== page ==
Bernie Sanders and Rand Paul agree: The NSA goes too far

Bernie Sanders is on the same page with Rand Paul when it comes to ending the NSA’s bulk data collection program.
Bernie Sanders is on the same page with Rand Paul when it comes to ending the NSA’s bulk data collection program. –Chip Somodevilla/Getty Images

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Bernie Sanders and Rand Paul may not have much in common. But there is one thing the Vermont socialist and Kentucky libertarian agree on: the National Security Agency’s surveillance program.

In an interview with Katie Couric for Yahoo News on Monday, Sanders said “in many respects’’ he agrees with Paul when it comes to opposing the government’s collection of people’s phone records.

The two presidential contenders also agreed that the Patriot Act’s proposed replacement does not go far enough to protect individual privacy. Though he voted to continue debate, Sanders also said he will oppose the final passage of the USA Freedom Act.

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“There are still too many opportunities for the government to be tallying and collecting information on innocent people,’’ Sanders told Couric.

Passed by the House of Representatives and supported by the White House, the USA Freedom Act would end the bulk collection of phone records. However, the government would still be able to query databases kept by phone companies.

Paul blocked a vote on the USA Freedom Act on Sunday, forcing the data collection provision of the Patriot Act to temporarily expire.

“Little by little, we’ve allowed our freedom to slip away,’’ Paul said Sunday on the floor of the Senate. On May 21, Paul attempted to delay debate on the extension of the Patriot Act’s surveillance programs, speaking on the Senate floor for more than 10 hours before the bill was brought up for consideration.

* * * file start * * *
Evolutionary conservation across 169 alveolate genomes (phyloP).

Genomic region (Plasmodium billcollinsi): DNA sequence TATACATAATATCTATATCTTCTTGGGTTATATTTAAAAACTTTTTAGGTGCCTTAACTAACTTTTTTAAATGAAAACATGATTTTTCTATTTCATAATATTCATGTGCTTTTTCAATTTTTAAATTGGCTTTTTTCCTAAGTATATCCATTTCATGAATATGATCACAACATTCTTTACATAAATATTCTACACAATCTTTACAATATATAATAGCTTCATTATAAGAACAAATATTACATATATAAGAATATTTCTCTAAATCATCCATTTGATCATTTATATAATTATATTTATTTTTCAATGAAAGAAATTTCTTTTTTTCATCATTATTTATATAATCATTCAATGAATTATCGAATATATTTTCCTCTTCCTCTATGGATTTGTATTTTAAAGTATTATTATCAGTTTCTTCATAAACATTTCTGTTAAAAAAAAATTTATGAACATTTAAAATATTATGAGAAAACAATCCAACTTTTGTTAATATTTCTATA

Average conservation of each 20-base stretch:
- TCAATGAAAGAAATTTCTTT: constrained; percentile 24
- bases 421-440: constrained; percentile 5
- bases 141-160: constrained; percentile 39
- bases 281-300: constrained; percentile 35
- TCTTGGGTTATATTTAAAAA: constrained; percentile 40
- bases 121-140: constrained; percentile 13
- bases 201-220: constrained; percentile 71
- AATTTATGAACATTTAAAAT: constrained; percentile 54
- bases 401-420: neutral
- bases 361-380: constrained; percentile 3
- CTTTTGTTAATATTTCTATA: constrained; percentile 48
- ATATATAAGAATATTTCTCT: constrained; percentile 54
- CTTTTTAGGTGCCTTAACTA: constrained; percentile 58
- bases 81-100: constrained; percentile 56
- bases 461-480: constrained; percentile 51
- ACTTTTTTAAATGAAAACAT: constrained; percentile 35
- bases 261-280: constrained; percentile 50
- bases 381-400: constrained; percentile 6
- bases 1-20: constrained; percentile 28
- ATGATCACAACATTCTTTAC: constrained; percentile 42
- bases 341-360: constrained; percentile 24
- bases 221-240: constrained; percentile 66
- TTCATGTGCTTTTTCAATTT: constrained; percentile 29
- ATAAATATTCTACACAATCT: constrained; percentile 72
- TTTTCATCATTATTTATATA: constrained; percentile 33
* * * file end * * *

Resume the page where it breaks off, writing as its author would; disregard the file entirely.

On Monday, Sanders said that while the government should “go after’’ suspected terrorists, “99.99 percent of the people whose records are being collected have nothing to do with terrorism.’’

Sanders said he also agreed with Paul in his suspicion that the NSA was “getting into people’s emails, getting into people’s websites’’ and that those parts of the Patriot Act needed to be repealed.

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“I worry, really worry, that we are moving toward an Orwellian state of society, where Big Brother, whether in the corporate world or in the government, has too much information on the private lives of innocent people,’’ Sanders said.

“Everybody agrees that our government needs to do everything that it can to protect the American people from the very, very real threat of terrorism,’’ said Sanders. “That’s a very real threat. The question is can we do it in a way that does not undermine the constitutional rights of a free people and our privacy rights.’’

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